- New Handbook Addresses Chemical Dangers
- All Health Alerts Now Available in Spanish or English
- The Longer You Work, the Less You Hear
- Getting a Sound Fit with Earmuffs
- Asbestos Compensation Bill Struggles for Support
- Designing Safety into a Project’s Design
- OSHA Asks for Comments on Lead Standard
- New Resource Lists Workers’ Comp Rules State-by-State
- OSHA Settles with Ohio Bridge Builder
Getting a Sound Fit with Earmuffs
Earmuffs are a popular form of hearing PPE (personal protective equipment). However, when combined with other pieces of PPE, they can lose their effectiveness.
For instance, if safety eyewear is worn with earmuffs, the sound barrier will be slightly broken at the point where the eyewear frame goes beneath the earmuff to hook over the ear.
Research by Bacou-Dalloz Hearing Safety Group found that an eyewear frame that is thicker than two millimeters can cause some significant decline in the effective attenuation of the earmuffs. Thus, workers who wish to use earmuffs should select safety or prescription glasses with thin frames.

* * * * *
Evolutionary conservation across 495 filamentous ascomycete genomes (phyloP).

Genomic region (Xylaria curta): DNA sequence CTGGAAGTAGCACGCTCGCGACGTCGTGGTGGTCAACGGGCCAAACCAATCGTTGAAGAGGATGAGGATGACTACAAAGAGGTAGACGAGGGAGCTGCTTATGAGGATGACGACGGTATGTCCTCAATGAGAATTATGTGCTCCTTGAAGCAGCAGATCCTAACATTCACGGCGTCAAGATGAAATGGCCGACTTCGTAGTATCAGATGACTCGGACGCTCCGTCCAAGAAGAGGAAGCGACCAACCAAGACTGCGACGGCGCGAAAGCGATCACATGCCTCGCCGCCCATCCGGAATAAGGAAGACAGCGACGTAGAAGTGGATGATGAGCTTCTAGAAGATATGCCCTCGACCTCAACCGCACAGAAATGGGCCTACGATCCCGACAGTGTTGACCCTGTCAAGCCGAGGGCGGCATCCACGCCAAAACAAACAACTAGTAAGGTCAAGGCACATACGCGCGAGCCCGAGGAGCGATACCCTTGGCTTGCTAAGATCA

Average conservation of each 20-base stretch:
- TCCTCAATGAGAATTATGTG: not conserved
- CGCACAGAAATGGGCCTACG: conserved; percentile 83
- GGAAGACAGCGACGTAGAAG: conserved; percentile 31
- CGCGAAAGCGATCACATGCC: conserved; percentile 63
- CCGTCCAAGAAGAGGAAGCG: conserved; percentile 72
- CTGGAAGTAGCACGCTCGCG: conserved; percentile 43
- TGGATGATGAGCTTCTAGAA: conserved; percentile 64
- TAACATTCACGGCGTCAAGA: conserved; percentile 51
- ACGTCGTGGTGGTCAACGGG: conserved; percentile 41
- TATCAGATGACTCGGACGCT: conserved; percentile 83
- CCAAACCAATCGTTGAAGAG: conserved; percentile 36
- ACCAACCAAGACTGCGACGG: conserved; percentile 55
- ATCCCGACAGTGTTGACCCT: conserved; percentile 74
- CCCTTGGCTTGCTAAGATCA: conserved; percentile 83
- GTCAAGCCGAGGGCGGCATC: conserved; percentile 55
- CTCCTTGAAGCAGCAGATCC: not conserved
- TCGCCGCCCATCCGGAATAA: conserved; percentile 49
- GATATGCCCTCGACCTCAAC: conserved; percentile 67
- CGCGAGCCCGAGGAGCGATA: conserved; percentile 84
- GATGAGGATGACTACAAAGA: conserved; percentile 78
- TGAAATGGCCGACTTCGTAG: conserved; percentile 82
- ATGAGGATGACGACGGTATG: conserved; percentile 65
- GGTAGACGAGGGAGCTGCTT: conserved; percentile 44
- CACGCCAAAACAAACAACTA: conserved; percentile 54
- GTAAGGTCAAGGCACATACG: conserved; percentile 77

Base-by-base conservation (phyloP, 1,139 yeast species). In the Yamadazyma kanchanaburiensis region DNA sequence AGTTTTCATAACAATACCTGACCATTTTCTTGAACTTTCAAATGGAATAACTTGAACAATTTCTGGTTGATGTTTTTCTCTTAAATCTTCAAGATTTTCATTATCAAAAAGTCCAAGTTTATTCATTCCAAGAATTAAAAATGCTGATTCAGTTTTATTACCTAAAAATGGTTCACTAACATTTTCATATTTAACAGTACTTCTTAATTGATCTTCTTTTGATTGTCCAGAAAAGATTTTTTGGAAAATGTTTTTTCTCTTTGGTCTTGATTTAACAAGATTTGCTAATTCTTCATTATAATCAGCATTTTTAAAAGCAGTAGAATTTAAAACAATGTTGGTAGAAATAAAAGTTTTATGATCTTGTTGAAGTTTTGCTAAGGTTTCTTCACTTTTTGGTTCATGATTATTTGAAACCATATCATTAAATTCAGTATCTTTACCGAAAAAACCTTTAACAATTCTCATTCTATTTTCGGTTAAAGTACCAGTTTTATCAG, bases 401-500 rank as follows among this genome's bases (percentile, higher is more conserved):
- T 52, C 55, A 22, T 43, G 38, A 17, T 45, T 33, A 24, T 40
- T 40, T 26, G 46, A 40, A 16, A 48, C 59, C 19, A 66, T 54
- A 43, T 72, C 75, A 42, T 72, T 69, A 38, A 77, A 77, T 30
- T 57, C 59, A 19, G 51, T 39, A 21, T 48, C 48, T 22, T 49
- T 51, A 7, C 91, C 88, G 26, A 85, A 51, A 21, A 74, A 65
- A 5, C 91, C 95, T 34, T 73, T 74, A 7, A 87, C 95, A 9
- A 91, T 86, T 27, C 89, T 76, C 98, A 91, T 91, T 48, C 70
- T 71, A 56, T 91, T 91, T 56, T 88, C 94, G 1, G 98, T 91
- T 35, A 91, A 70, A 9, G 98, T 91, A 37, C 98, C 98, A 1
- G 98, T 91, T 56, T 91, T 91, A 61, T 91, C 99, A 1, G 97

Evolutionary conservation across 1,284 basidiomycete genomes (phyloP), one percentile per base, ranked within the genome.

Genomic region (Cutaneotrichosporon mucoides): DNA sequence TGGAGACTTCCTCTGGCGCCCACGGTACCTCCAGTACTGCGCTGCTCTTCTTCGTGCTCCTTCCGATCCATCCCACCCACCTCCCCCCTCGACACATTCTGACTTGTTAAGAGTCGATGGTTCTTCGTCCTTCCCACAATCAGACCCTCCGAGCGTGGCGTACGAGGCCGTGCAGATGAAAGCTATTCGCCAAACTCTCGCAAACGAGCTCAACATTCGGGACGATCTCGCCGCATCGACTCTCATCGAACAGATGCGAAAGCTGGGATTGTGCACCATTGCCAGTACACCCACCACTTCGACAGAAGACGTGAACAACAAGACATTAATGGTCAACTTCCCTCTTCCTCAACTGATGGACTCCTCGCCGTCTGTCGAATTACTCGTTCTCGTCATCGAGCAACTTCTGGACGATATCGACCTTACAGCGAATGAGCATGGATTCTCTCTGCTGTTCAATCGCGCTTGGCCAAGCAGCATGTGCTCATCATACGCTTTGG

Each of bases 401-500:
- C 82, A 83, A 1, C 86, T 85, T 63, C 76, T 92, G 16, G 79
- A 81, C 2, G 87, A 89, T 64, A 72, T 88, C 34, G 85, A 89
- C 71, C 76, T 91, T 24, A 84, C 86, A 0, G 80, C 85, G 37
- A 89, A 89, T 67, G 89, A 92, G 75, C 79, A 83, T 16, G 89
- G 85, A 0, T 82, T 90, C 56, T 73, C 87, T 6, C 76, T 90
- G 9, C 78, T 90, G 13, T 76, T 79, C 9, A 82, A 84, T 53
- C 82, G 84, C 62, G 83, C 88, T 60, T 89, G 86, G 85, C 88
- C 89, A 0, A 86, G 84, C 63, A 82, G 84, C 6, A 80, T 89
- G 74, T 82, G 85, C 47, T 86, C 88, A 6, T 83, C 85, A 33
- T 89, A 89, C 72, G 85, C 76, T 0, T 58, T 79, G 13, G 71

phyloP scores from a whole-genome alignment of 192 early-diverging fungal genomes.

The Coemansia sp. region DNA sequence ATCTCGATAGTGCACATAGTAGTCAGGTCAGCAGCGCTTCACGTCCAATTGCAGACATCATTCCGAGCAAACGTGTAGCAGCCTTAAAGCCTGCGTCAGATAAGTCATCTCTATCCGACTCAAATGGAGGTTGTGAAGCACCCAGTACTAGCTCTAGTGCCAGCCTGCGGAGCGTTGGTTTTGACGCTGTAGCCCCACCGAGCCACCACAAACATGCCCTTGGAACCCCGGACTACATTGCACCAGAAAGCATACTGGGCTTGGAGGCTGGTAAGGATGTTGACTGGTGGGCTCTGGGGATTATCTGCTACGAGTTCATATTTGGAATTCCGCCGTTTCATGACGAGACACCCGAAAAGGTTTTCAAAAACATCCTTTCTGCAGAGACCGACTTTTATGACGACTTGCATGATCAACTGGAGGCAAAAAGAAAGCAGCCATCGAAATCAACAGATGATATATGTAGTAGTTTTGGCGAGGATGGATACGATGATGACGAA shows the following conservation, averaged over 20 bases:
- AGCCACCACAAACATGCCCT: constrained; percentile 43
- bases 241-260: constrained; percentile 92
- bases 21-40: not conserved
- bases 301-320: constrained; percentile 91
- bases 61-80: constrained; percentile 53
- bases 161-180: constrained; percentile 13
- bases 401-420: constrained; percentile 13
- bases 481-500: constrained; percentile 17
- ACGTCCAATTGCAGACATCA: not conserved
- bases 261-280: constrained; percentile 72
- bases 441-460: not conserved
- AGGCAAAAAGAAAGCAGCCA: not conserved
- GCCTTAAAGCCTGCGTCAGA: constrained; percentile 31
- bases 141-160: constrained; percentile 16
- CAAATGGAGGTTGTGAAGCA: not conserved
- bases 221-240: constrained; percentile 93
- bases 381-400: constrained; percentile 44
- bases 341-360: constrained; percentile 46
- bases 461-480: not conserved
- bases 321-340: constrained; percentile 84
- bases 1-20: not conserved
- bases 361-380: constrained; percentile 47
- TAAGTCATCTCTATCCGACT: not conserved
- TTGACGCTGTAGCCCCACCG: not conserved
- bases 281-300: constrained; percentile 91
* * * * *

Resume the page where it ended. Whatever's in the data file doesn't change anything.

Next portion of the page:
Hard hats can also interfere with earmuffs because of the over-the-head headband. With standard hard hats, a cap-mounted earmuff will work. Full-brim hard hats are more difficult. Cap-mounted earmuffs will not work, so multi-position earmuffs – allowing under-chin or behind-head headbands – are recommended.
Faceshields may also not allow enough clearance for the ear cup or the headband. A neckband earmuff may work.
Finally, with a hood respirator, the hood may make contact with the earmuff shell, transmitting rubbing noises into the shell. Some earmuffs have lower profiles that may allow enough clearance.[Steve Clark]